A: Therese Singleton, general manager, investments and insurance at AMP, answered a question late last year from someone who had bought a house with help from his parents. He wanted to know if he could buy out his mum using KiwiSaver funds as a first-home buyer. Singleton's verdict was his co-ownership ruled him out.
I sought an opinion from Emma Dale, a KiwiSaver specialist at law firm Chapman Tripp, who confirms Singleton's answer.
"Your reader is also correct that where a trust (including a charitable trust) owns property, the trustees' names all appear on the title.
"Because of this, any individual trustees will not qualify for a first-home withdrawal unless a specific exception applies," says Dale.
The relevant exceptions are for anyone who:
• holds or has held land as a bare trustee (Trust assets are at absolute disposal of beneficiaries); or
• holds or has held the land as a trustee and is a discretionary, contingent or vested beneficiary under the relevant trust but has no reasonable expectation of being entitled to occupy the land as the principal place of residence for the person or the person's family until the death of the person who occupies the land or the death of the occupier's survivor.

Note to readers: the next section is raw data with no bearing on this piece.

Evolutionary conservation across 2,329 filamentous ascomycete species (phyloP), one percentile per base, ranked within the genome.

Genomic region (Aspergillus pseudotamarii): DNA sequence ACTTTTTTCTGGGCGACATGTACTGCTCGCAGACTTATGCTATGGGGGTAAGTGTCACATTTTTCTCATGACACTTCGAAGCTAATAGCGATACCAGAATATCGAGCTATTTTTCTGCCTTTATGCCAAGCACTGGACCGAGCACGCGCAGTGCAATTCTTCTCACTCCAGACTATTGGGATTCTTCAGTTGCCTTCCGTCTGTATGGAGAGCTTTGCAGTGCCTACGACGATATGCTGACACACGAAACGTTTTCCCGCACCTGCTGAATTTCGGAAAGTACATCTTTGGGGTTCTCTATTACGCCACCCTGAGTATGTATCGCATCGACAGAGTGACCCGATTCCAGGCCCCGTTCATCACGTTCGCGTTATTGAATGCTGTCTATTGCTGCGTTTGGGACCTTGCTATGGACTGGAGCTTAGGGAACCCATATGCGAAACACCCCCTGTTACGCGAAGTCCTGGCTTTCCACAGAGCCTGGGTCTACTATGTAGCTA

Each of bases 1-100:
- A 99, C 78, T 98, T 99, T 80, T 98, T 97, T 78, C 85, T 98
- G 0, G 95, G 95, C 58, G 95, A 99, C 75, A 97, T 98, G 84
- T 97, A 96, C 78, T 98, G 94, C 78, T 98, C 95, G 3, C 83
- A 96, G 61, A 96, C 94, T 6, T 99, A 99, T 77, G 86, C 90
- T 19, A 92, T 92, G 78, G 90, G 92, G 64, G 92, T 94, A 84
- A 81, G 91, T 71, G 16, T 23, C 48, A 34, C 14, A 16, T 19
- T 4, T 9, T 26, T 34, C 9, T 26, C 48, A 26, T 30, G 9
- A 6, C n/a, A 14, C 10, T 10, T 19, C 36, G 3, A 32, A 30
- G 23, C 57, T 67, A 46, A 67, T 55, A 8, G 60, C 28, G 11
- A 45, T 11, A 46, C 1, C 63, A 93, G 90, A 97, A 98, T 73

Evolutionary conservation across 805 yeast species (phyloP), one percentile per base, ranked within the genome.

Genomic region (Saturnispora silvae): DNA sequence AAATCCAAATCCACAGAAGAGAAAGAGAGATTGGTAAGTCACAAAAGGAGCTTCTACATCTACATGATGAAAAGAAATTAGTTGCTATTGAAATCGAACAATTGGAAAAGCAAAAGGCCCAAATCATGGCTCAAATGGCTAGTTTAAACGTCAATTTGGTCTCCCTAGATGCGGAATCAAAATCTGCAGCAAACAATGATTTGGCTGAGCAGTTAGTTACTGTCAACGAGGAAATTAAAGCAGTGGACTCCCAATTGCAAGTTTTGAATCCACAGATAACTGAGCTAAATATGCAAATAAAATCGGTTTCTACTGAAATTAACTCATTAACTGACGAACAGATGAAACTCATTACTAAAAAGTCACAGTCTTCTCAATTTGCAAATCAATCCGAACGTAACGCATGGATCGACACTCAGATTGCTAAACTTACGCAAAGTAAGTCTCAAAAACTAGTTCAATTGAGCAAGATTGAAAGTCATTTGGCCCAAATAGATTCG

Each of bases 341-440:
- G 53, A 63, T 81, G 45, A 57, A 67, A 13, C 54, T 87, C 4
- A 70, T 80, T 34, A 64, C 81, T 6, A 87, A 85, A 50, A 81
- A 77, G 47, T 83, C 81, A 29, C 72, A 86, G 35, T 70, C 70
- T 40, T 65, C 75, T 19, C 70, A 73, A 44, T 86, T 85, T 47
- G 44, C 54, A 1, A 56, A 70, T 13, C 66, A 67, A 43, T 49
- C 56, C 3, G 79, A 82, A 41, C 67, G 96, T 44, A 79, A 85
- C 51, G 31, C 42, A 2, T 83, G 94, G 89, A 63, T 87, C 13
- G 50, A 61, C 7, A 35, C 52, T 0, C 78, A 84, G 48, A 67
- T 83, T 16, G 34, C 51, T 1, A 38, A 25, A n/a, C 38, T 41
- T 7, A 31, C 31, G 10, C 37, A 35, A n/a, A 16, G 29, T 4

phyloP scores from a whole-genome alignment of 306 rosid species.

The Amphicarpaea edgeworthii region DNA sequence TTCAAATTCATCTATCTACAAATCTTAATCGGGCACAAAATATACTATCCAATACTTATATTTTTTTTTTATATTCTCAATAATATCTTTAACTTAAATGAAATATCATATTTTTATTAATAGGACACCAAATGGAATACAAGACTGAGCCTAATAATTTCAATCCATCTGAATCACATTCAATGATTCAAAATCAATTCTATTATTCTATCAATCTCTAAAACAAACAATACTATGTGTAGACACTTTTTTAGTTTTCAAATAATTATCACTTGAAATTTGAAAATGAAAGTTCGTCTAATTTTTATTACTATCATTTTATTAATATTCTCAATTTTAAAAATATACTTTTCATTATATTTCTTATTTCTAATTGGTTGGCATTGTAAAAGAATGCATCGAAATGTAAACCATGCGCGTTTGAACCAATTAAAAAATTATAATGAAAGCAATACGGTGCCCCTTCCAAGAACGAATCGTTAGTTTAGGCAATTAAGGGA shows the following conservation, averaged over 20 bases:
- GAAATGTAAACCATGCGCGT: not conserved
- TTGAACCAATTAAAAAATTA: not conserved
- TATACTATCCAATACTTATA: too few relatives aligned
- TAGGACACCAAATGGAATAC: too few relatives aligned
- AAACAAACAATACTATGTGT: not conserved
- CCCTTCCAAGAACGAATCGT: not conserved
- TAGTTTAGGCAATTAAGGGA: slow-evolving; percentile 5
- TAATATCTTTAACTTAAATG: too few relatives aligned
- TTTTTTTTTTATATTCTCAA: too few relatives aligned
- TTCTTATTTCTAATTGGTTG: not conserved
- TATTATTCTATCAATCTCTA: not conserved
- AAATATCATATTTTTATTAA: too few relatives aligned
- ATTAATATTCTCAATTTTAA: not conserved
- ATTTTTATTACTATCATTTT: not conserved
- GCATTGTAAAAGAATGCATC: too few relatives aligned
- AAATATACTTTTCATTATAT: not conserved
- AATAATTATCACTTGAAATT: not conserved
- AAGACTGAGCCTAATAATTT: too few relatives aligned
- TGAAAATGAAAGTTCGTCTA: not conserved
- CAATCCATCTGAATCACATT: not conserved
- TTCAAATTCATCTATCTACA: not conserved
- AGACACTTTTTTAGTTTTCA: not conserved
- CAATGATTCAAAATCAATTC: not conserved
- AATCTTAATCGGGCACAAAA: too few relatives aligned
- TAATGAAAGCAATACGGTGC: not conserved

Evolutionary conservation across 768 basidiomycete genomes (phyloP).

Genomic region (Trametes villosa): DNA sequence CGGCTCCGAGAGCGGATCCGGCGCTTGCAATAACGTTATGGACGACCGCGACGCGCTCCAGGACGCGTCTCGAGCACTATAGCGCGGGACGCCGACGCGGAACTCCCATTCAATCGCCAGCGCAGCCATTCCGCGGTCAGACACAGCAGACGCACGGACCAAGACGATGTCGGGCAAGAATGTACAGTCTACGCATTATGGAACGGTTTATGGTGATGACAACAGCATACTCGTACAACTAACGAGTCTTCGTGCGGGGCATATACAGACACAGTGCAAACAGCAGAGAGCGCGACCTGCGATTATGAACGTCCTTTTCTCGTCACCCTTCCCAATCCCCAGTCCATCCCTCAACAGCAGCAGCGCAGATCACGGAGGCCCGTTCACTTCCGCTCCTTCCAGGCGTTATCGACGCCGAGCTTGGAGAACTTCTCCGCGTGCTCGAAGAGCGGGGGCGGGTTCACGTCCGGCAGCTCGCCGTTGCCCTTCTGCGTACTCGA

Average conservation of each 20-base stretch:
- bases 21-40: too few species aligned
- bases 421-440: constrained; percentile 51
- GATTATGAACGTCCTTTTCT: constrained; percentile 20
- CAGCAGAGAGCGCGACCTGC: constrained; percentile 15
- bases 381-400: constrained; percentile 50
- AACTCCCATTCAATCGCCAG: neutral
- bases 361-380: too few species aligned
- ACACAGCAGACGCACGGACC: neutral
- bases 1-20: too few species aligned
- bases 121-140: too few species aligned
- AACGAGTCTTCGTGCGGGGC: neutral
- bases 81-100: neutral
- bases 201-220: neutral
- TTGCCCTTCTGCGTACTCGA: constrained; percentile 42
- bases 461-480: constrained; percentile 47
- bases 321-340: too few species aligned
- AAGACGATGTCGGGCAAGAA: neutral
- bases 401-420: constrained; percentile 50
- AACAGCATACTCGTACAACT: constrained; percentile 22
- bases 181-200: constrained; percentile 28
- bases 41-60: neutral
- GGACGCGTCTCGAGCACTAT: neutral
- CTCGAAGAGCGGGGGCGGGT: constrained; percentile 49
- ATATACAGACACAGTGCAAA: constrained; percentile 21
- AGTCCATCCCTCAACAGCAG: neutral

Those exceptions come from the KiwiSaver legislation but Dale confirms that in the case of a person holding land as the trustee of a charitable trust, neither exception would be applicable.
"Unfortunately, the fact that the individual currently holds or has held land as a trustee will mean that she or he will not be able to use his or her KiwiSaver funds for a first home," she says.
"If the charity is yet to be established, the trustees may seek to incorporate a company to act as trustee instead."
Anyone who doesn't own a home but thinks they're likely to use KiwiSaver to get into a first home should check with a lawyer before signing up as a trustee.
There are provisions by which people who have owned a home in the past can access KiwiSaver funds. But, unlike for home buyers who have never been in the market, there are extra requirements to prove you are on an equal financial footing with other first-home buyers.